by Sonya Barrett & Rob Morris
Jul 05, 2012
Picture a cool Oklahoma evening with a light breeze blowing and the stars just beginning to flicker into view. You’re in a park, surrounded by hundreds of fellow Moore residents and visitors from other cities, listening to Johnny Lee and the Urban Cowboy band rock through their set of hits.
That scene will actually unfold at Buck Thomas Park on July 3rd. But city leaders are hoping for a much different scenario in the near future.
“With what we do at Buck Thomas, to some degree, we’re putting a square peg in a round hole,” director of Parks and Recreation Todd Jenson says. “That park was never designed for special events. It’s an athletic facility with a playground and a walking trail.”
Jenson paints a picture of that same scene played out at an amphitheater designed just for such events. Pull back the camera of your mind’s eye a little more and look around and you’ll see an expansive “central park” that also has a brand-new pool, community center, farmer’s market—as well as playgrounds, walking trails and plenty of parking.
“It’s a piece of the puzzle that we’re missing. That quality-of-life destination that people go to or are attracted to—not because they have to—but because they want to go,” he said.
It’s what city leaders envision when they turn through the pages of the “PATH 2022 Comprehensive Parks and Recreation Master Plan.” PATH is an acronym standing for Parks Aquatics Trails and Health, and 2022 is the target year for completion of the plan.
That central park clearly stands as the crown jewel of the PATH plan and it’s being called a game changer by many who believe it could change the face of Moore.
“It could be for Moore what MAPS has been for Oklahoma City,” Jenson said. MAPS has changed Oklahoma City, downtown especially, but also the overall attitude. We think this can change Moore.”
City manager Steve Eddy says that after spending the past 10 to 15 years focusing on infrastructure like road improvements, fire and police stations, now is the perfect time to begin to tackle these “quality of life” issues.
“Parks is something that we are beginning to look at and, hopefully, our citizens will help us on what I call our ‘nice-to-haves,’” Eddy said. “Things like that go to make our community an even better place to be and live. We’d have more opportunities for recreational things and leisure activities.”
The overall plan is an ambitious effort that will end up costing somewhere in the neighborhood of $40 million. That’s a pretty pricey neighborhood, but it’s a place city leaders believe residents are ready to move into.
“We have our existing hotel/motel tax, which is a tax people pay whenever they stay at the hotels here in town. That goes to parks and recreation,” Eddy said. “It doesn’t generate a ton of money, but it generates some. To fully implement the plan, it’s going to take a vote of the people for a bond issue and or a sales tax increase.”
But before the citizens decide, the city manager says city council has to give approval.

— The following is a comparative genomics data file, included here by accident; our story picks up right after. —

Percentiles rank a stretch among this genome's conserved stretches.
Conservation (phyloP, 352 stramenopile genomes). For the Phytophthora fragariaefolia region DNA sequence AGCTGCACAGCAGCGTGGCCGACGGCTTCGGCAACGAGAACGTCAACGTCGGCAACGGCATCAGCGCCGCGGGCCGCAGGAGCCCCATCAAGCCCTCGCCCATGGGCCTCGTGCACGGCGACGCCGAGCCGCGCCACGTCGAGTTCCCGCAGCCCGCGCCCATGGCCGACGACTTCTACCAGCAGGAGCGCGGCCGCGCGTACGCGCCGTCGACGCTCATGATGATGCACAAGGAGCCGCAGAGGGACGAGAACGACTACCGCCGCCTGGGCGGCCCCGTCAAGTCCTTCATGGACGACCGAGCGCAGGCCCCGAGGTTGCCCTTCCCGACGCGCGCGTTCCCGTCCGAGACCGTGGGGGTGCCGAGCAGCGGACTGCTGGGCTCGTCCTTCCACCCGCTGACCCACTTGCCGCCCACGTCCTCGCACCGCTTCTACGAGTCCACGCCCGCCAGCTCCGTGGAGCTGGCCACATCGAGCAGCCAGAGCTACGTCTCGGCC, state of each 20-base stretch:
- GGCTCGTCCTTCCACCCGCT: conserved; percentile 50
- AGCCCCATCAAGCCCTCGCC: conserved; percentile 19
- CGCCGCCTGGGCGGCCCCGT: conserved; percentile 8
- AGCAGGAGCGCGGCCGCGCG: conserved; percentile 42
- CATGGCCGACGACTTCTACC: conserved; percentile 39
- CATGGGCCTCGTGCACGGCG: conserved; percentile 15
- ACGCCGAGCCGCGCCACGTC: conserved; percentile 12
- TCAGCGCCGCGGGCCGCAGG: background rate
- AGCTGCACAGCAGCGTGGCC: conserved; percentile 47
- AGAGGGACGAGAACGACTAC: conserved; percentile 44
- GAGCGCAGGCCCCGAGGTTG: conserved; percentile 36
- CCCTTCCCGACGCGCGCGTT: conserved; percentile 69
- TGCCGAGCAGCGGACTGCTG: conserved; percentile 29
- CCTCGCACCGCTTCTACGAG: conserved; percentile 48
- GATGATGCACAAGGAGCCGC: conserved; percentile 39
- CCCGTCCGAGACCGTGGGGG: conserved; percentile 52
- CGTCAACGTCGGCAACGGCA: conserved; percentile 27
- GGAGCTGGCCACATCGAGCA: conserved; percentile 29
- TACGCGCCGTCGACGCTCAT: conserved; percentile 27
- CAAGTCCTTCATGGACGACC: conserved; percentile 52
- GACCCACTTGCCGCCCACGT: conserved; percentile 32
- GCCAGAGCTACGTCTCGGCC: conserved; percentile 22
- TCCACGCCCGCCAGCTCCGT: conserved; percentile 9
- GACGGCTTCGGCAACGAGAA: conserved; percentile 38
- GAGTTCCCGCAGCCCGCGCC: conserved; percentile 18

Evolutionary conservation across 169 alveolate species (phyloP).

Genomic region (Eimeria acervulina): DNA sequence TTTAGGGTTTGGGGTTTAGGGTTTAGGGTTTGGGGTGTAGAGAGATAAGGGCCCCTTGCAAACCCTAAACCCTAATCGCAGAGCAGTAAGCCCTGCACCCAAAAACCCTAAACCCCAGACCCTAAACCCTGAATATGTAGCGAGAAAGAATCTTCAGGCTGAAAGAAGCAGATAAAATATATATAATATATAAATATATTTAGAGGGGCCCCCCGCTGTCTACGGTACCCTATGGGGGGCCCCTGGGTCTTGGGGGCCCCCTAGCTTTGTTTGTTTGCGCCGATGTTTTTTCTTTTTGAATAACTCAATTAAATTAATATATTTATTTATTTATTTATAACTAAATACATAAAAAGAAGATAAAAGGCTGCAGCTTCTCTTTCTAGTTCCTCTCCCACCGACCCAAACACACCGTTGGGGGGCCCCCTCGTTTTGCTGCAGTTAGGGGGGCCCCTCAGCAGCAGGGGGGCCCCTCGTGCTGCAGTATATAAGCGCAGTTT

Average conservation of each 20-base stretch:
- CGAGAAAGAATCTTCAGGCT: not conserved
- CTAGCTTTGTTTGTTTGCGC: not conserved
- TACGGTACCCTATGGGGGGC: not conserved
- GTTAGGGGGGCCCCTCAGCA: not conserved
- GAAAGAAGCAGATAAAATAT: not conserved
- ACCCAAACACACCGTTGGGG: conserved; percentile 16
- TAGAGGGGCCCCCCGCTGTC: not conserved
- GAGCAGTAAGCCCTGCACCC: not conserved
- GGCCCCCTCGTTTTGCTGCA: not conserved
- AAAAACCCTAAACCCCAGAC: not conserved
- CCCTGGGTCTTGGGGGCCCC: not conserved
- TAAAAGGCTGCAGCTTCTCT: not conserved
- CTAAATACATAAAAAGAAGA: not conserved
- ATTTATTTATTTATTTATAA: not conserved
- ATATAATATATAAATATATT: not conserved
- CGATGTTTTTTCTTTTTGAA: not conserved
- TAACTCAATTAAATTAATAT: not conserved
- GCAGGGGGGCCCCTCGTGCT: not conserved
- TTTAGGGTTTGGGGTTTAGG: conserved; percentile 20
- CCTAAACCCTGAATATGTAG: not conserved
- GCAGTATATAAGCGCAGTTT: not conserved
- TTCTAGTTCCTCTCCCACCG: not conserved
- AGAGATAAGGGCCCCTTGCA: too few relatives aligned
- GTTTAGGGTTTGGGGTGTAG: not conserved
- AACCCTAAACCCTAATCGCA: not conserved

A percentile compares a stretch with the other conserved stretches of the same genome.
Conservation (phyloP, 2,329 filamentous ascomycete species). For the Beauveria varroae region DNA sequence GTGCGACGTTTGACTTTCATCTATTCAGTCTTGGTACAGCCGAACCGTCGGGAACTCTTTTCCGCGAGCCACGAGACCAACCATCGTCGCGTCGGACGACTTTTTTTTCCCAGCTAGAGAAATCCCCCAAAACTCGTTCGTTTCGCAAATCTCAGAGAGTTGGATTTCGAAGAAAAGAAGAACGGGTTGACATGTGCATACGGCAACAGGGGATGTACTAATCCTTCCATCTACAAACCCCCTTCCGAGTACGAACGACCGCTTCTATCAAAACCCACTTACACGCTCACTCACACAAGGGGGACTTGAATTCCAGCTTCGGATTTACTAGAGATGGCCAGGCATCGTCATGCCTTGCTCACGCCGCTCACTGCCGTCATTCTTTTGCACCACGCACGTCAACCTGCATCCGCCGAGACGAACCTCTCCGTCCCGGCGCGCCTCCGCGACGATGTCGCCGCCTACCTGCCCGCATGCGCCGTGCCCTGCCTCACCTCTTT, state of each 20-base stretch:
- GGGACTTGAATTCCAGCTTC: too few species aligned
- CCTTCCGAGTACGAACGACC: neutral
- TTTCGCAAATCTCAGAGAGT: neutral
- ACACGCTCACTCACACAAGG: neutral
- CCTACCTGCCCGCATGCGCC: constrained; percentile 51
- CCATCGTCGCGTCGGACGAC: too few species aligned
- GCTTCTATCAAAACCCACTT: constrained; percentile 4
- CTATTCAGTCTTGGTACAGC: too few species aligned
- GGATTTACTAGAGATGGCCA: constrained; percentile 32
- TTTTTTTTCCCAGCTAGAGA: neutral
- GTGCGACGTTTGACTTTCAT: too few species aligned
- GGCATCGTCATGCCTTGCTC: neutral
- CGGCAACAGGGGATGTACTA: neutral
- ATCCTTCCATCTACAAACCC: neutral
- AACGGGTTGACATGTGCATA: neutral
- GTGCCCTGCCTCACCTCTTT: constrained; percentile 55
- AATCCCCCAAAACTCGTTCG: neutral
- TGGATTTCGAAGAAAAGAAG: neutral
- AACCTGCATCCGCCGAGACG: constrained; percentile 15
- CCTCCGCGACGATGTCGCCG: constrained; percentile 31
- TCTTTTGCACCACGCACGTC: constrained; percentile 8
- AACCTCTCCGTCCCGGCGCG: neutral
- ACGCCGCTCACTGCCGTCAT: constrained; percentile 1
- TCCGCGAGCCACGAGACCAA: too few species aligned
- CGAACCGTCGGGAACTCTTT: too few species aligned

“That’ll be the next major step—to present a proposal to the council and then a campaign to our citizens to inform them what we’re asking for and why,” he said. “Hopefully, the citizens will support that.”
Jenson says an actual start date and timeline for development of the central park is a “moving target.” But he believes that after the decision is made on how the park will be funded, things could move fairly quickly.
First up would be choosing the location. Jenson says a spot near the core of Moore makes sense for a lot of reasons.
“While we don’t have an exact location yet, we do have some areas identified,” Jenson said. “And we’d be following a successful trend of other cities investing in their downtown or core areas.”
That trend has taken place over the past 20 to 30 years as a kind of response to the way the development of Interstates pulled business and activity away from downtown areas.
“It just makes sense,” Jenson said. “Everybody would be close to it, so it makes a lot of sense logistically and logically.”
The actual development and construction of the park would follow a logical plan as well. Jenson says that once the funds are approved, work could begin on quick projects like playgrounds and permanent restrooms. From that point the next piece of the puzzle to be put into place, in Jenson’s opinion, would be the pool.
“In my mind it would be the aquatics first, because we don’t have that—and a lot of people want that,” he said. “Then probably, the community center. And then everything else after that. The farmer’s market and the events center could be tied together.”
While the puzzle is still a few years from even beginning, all of the pieces are on the table and waiting to be put into play. And while it’s being called a game changer, Jenson believes the overall plan—especially the central park—is more than just a game.
“We have pieces around town,” Jenson said. “There are walking trails and there’s a park here or there. But this would be a destination that could draw thousands, maybe even hundreds of thousands, of people every year.”